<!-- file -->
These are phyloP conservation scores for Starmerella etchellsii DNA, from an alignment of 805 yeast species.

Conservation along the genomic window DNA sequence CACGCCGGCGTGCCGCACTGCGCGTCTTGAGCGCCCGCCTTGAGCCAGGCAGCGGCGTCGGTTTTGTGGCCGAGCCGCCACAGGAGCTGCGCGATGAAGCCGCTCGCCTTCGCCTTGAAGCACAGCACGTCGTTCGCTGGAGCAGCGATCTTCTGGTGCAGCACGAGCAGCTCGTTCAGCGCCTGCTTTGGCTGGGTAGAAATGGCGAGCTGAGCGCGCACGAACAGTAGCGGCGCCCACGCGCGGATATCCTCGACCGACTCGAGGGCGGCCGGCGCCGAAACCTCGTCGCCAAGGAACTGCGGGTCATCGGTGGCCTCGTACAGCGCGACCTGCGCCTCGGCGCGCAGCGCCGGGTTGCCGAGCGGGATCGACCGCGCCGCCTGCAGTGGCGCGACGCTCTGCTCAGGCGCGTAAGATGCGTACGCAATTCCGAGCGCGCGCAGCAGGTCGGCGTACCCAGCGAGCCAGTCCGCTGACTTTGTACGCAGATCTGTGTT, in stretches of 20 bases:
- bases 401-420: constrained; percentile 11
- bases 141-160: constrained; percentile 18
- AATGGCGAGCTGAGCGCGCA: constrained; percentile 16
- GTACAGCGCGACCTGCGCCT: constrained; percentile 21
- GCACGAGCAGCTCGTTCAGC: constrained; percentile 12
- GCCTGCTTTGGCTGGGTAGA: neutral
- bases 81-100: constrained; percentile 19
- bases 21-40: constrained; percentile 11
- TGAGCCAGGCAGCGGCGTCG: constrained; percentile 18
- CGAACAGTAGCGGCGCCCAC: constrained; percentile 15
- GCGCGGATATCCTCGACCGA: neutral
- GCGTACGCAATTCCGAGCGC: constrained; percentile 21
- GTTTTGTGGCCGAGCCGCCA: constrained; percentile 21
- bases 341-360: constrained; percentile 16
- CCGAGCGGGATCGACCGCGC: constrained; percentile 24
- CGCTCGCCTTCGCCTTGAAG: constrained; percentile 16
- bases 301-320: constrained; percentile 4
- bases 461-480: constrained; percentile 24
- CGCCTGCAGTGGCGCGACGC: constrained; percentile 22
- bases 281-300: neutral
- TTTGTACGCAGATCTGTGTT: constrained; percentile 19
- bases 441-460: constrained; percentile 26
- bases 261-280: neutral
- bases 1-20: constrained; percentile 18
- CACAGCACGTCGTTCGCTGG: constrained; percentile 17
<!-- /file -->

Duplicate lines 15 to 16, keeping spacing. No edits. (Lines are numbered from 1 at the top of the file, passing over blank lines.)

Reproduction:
- GTTTTGTGGCCGAGCCGCCA: constrained; percentile 21
- bases 341-360: constrained; percentile 16